On any given day, the team can be found conducting vegetation management for the 670 species of native plants and over 325 species of non-native plants on Stanford’s campus. That work includes restoring native trees and plants, seeding grassland species and milkweed, advising on grazing management, or conducting weed control and biological monitoring of terrestrial species. They are also heavily involved with Stanford’s water management systems, including Lagunita, Felt Reservoir, and Searsville Reservoir.

The team surveys plant species in the Stanford foothills. (Image credit: Andrew Brodhead)

Much of their work focuses on supporting the various animal species at Stanford. There are about 150 species of birds, over 45 species of mammals, 19 species of reptiles, 11 species of amphibians, eight species of fish, and countless species of invertebrates. Many of these animals are at risk of extinction.

“I get the greatest joy and satisfaction from our efforts to preserve and support biodiversity as a whole in both aquatic and terrestrial environments,” Adelsheim said. “When a pond is full of native invertebrates, plants, amphibians, reptiles, and birds, it’s a joy to witness.”

But maintaining a healthy ecosystem for this wildlife to thrive isn’t easy. The team faces numerous obstacles, most notably from the impacts of climate change, which Adelsheim described as, “hands-down our biggest challenge.” She explained that in some years, California’s historic drought has left them without enough water.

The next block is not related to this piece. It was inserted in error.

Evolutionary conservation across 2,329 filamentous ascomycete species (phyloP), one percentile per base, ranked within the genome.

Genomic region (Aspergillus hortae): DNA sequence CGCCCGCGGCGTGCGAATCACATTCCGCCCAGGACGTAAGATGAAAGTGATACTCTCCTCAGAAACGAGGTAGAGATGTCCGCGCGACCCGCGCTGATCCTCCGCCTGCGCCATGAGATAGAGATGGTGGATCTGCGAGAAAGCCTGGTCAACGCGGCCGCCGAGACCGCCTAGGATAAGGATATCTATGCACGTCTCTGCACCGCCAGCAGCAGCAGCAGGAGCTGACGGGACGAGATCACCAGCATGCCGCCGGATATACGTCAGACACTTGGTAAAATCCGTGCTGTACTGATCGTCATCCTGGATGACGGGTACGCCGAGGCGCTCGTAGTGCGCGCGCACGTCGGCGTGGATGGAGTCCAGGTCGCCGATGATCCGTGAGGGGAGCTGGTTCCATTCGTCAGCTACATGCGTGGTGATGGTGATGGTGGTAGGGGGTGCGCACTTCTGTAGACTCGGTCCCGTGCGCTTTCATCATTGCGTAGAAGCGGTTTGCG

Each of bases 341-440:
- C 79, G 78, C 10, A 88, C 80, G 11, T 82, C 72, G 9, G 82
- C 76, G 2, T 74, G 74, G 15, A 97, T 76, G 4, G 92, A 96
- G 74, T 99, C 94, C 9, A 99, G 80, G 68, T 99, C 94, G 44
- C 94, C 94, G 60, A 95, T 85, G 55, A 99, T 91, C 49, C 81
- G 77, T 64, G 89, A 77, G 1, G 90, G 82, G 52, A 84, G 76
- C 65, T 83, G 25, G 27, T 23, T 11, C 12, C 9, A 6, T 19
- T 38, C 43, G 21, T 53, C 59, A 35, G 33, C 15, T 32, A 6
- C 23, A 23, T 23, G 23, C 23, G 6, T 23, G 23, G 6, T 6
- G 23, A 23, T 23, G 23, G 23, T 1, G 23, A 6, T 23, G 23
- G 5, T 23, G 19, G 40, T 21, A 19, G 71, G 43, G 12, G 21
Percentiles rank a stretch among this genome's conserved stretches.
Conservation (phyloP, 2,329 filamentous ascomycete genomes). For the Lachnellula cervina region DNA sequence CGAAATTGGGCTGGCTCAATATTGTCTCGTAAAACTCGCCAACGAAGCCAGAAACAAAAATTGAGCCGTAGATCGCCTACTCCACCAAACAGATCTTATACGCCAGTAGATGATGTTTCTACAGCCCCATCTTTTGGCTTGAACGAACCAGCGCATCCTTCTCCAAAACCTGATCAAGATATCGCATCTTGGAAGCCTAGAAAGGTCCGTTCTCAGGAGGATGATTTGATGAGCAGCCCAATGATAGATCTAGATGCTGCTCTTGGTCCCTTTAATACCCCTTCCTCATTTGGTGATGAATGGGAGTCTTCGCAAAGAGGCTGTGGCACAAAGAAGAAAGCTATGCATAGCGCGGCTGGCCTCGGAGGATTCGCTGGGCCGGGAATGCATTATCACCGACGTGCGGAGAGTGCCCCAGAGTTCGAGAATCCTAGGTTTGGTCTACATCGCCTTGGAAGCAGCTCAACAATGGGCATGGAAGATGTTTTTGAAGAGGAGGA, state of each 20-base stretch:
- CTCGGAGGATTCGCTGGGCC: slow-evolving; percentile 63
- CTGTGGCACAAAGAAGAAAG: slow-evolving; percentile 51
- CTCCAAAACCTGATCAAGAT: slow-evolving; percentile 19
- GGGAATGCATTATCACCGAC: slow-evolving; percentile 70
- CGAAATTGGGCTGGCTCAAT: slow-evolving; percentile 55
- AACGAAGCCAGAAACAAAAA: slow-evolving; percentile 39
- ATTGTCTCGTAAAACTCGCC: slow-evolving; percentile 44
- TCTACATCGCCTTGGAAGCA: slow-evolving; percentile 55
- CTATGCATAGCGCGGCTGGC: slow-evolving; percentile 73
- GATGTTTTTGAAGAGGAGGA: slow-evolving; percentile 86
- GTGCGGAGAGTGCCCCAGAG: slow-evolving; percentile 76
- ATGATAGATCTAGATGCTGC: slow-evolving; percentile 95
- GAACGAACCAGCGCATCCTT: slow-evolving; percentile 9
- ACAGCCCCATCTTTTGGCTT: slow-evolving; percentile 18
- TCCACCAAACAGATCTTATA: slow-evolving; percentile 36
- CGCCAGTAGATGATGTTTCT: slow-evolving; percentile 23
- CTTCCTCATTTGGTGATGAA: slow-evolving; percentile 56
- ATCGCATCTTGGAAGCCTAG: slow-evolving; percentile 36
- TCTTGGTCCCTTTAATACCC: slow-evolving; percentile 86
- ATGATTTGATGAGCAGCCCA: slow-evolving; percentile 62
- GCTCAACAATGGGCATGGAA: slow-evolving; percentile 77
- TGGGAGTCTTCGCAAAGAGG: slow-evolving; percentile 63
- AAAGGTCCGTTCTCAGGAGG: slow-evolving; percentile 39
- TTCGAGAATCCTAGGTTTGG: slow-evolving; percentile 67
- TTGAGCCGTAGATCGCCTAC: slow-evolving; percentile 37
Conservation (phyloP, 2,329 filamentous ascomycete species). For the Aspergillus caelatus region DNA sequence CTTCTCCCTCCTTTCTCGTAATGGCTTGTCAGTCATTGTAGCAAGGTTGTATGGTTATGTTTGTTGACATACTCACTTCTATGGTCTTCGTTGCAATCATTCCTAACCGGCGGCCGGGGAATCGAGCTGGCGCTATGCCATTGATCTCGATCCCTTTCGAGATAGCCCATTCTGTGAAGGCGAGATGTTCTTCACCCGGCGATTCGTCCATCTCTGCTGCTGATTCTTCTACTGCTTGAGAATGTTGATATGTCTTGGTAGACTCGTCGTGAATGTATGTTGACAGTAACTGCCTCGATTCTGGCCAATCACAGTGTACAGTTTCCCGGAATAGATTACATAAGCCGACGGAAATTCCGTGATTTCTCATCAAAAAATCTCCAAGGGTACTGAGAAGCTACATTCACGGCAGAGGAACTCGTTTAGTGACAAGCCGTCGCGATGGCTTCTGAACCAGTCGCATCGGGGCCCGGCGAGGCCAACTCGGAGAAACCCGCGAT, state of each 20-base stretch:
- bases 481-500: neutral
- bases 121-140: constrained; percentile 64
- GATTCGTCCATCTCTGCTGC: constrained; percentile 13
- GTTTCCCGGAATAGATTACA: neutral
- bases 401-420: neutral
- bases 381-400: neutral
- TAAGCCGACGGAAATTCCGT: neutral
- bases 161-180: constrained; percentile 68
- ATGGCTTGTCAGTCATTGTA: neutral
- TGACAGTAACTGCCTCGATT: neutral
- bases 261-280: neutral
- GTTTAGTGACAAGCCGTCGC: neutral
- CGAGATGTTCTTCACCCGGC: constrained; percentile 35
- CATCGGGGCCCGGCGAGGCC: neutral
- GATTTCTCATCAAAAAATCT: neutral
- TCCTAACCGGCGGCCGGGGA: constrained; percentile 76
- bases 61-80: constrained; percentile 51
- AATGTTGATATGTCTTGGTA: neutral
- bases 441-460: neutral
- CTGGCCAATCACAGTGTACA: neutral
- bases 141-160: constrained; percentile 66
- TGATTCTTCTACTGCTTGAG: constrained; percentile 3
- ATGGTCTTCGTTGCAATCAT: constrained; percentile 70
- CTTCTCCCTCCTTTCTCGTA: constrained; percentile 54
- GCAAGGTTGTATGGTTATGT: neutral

“As a result, we’ve been dealing with drying ponds and shortened hydroperiods, which reduces survival to metamorphosis for pond breeding amphibians,” she said, adding that years with heavy rainfall have led to water storage and management problems.

The large human population surrounding Stanford can also adversely impact the campus ecology. Years of local development have led to increased foot and vehicle traffic, littering, and other human activity that can harm the local environment.

Education and research

One of the best ways to reduce the adverse impacts of human activity is through outreach. The Conservation Program supports numerous educational programs, including the Jasper Ridge Biological Preserve Docent Program, Stanford Bioblitz, the California Naturalists Program, and Biocure Explorations. It also organizes field trips for students at local schools, volunteer opportunities, and public webinars and presentations on topics like the connection between social and environmental systems and the importance of native plant restoration.

“Our program is also very supportive of students,” Preston said. “We hire seasonal technicians, some of whom are Stanford students, and we sponsor master’s capstone projects and other research, including by scholars at other institutions.”

Stanford courses offered through the Conservation Program include BIO/EARTHSYS 105 – Ecology and Natural History of Jasper Ridge, BIO 810 – Introduction to Ecology, and BIO 159 – Herpetology, co-taught by Adelsheim.


Launer, Adelsheim, and Preston said that while their team is small relative to the scope of their work and the vastness of Stanford’s land, their efforts go a long way, thanks in part to the partnerships they’ve built.

“It is important to acknowledge the community of volunteers and collaborators upon which we rely,” said Adelsheim. “Sometimes, the work that we do requires a large number of helping hands – whether that is people that come out to weed or plant during volunteer work days or people that have the curiosity to learn about local biodiversity and advocate for its conservation.”